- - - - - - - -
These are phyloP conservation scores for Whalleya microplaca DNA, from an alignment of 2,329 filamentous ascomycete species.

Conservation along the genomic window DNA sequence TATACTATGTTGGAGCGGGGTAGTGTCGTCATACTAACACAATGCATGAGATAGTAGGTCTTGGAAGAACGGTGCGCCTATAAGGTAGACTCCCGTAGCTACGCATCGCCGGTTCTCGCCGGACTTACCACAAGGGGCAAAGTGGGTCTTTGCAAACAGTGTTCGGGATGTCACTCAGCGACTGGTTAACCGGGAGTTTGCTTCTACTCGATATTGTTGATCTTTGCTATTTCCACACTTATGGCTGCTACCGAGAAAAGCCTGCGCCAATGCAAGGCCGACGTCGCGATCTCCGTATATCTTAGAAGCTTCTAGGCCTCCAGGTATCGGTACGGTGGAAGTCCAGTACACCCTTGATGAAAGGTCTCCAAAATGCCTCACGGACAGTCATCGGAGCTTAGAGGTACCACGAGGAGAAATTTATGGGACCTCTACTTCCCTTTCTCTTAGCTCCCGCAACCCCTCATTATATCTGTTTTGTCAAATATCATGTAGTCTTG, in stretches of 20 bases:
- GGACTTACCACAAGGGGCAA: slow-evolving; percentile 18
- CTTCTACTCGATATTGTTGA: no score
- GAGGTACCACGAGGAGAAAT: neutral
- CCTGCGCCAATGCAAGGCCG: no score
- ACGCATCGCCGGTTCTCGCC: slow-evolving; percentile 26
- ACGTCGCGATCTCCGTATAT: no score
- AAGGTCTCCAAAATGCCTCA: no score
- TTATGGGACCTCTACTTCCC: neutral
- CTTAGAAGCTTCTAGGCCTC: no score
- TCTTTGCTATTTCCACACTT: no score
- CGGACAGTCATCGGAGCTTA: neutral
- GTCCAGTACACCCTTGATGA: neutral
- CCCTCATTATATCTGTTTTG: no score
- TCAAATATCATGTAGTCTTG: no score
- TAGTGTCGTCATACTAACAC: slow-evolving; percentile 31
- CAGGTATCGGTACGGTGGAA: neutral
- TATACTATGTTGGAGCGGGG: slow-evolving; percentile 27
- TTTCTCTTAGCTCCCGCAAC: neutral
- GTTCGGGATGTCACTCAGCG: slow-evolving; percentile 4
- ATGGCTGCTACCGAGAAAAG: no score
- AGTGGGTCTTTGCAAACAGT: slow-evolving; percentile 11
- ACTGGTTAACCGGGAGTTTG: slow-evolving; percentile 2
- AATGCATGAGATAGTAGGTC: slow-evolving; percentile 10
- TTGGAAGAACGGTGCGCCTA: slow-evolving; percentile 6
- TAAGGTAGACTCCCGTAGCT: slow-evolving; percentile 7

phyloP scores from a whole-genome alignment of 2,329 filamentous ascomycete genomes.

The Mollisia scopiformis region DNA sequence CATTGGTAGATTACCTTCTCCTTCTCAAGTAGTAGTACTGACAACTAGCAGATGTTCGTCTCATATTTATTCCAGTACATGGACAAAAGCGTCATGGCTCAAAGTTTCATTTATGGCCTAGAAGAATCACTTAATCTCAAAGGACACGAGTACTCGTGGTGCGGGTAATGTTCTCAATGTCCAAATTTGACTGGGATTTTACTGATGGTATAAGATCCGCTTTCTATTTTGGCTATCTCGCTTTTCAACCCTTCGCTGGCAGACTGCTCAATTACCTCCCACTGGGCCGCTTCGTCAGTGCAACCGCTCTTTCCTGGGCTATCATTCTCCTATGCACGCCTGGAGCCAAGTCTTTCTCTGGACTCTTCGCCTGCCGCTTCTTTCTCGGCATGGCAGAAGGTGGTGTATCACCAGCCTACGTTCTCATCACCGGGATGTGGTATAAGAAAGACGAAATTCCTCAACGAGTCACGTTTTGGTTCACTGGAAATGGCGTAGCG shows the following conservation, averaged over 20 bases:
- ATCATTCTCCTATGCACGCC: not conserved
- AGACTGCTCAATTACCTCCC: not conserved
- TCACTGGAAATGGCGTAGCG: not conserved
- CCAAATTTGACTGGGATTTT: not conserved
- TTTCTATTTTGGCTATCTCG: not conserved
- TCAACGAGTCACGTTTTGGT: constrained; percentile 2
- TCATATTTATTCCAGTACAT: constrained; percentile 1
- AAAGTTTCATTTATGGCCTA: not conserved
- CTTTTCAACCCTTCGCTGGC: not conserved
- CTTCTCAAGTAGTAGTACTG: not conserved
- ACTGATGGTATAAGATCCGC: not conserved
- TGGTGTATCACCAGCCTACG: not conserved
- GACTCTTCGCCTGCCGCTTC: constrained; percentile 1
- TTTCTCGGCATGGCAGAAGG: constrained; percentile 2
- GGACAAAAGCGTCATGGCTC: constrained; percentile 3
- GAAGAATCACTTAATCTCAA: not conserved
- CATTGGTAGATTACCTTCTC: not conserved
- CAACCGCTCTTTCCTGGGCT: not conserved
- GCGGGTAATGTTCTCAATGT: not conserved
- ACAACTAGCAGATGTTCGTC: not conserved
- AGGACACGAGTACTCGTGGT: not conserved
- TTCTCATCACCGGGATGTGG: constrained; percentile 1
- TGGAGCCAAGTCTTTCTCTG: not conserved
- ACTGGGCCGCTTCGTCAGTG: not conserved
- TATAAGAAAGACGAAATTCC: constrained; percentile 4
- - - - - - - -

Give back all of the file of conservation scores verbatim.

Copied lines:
These are phyloP conservation scores for Whalleya microplaca DNA, from an alignment of 2,329 filamentous ascomycete species.

Conservation along the genomic window DNA sequence TATACTATGTTGGAGCGGGGTAGTGTCGTCATACTAACACAATGCATGAGATAGTAGGTCTTGGAAGAACGGTGCGCCTATAAGGTAGACTCCCGTAGCTACGCATCGCCGGTTCTCGCCGGACTTACCACAAGGGGCAAAGTGGGTCTTTGCAAACAGTGTTCGGGATGTCACTCAGCGACTGGTTAACCGGGAGTTTGCTTCTACTCGATATTGTTGATCTTTGCTATTTCCACACTTATGGCTGCTACCGAGAAAAGCCTGCGCCAATGCAAGGCCGACGTCGCGATCTCCGTATATCTTAGAAGCTTCTAGGCCTCCAGGTATCGGTACGGTGGAAGTCCAGTACACCCTTGATGAAAGGTCTCCAAAATGCCTCACGGACAGTCATCGGAGCTTAGAGGTACCACGAGGAGAAATTTATGGGACCTCTACTTCCCTTTCTCTTAGCTCCCGCAACCCCTCATTATATCTGTTTTGTCAAATATCATGTAGTCTTG, in stretches of 20 bases:
- GGACTTACCACAAGGGGCAA: slow-evolving; percentile 18
- CTTCTACTCGATATTGTTGA: no score
- GAGGTACCACGAGGAGAAAT: neutral
- CCTGCGCCAATGCAAGGCCG: no score
- ACGCATCGCCGGTTCTCGCC: slow-evolving; percentile 26
- ACGTCGCGATCTCCGTATAT: no score
- AAGGTCTCCAAAATGCCTCA: no score
- TTATGGGACCTCTACTTCCC: neutral
- CTTAGAAGCTTCTAGGCCTC: no score
- TCTTTGCTATTTCCACACTT: no score
- CGGACAGTCATCGGAGCTTA: neutral
- GTCCAGTACACCCTTGATGA: neutral
- CCCTCATTATATCTGTTTTG: no score
- TCAAATATCATGTAGTCTTG: no score
- TAGTGTCGTCATACTAACAC: slow-evolving; percentile 31
- CAGGTATCGGTACGGTGGAA: neutral
- TATACTATGTTGGAGCGGGG: slow-evolving; percentile 27
- TTTCTCTTAGCTCCCGCAAC: neutral
- GTTCGGGATGTCACTCAGCG: slow-evolving; percentile 4
- ATGGCTGCTACCGAGAAAAG: no score
- AGTGGGTCTTTGCAAACAGT: slow-evolving; percentile 11
- ACTGGTTAACCGGGAGTTTG: slow-evolving; percentile 2
- AATGCATGAGATAGTAGGTC: slow-evolving; percentile 10
- TTGGAAGAACGGTGCGCCTA: slow-evolving; percentile 6
- TAAGGTAGACTCCCGTAGCT: slow-evolving; percentile 7

phyloP scores from a whole-genome alignment of 2,329 filamentous ascomycete genomes.

The Mollisia scopiformis region DNA sequence CATTGGTAGATTACCTTCTCCTTCTCAAGTAGTAGTACTGACAACTAGCAGATGTTCGTCTCATATTTATTCCAGTACATGGACAAAAGCGTCATGGCTCAAAGTTTCATTTATGGCCTAGAAGAATCACTTAATCTCAAAGGACACGAGTACTCGTGGTGCGGGTAATGTTCTCAATGTCCAAATTTGACTGGGATTTTACTGATGGTATAAGATCCGCTTTCTATTTTGGCTATCTCGCTTTTCAACCCTTCGCTGGCAGACTGCTCAATTACCTCCCACTGGGCCGCTTCGTCAGTGCAACCGCTCTTTCCTGGGCTATCATTCTCCTATGCACGCCTGGAGCCAAGTCTTTCTCTGGACTCTTCGCCTGCCGCTTCTTTCTCGGCATGGCAGAAGGTGGTGTATCACCAGCCTACGTTCTCATCACCGGGATGTGGTATAAGAAAGACGAAATTCCTCAACGAGTCACGTTTTGGTTCACTGGAAATGGCGTAGCG shows the following conservation, averaged over 20 bases:
- ATCATTCTCCTATGCACGCC: not conserved
- AGACTGCTCAATTACCTCCC: not conserved
- TCACTGGAAATGGCGTAGCG: not conserved
- CCAAATTTGACTGGGATTTT: not conserved
- TTTCTATTTTGGCTATCTCG: not conserved
- TCAACGAGTCACGTTTTGGT: constrained; percentile 2
- TCATATTTATTCCAGTACAT: constrained; percentile 1
- AAAGTTTCATTTATGGCCTA: not conserved
- CTTTTCAACCCTTCGCTGGC: not conserved
- CTTCTCAAGTAGTAGTACTG: not conserved
- ACTGATGGTATAAGATCCGC: not conserved
- TGGTGTATCACCAGCCTACG: not conserved
- GACTCTTCGCCTGCCGCTTC: constrained; percentile 1
- TTTCTCGGCATGGCAGAAGG: constrained; percentile 2
- GGACAAAAGCGTCATGGCTC: constrained; percentile 3
- GAAGAATCACTTAATCTCAA: not conserved
- CATTGGTAGATTACCTTCTC: not conserved
- CAACCGCTCTTTCCTGGGCT: not conserved
- GCGGGTAATGTTCTCAATGT: not conserved
- ACAACTAGCAGATGTTCGTC: not conserved
- AGGACACGAGTACTCGTGGT: not conserved
- TTCTCATCACCGGGATGTGG: constrained; percentile 1
- TGGAGCCAAGTCTTTCTCTG: not conserved
- ACTGGGCCGCTTCGTCAGTG: not conserved
- TATAAGAAAGACGAAATTCC: constrained; percentile 4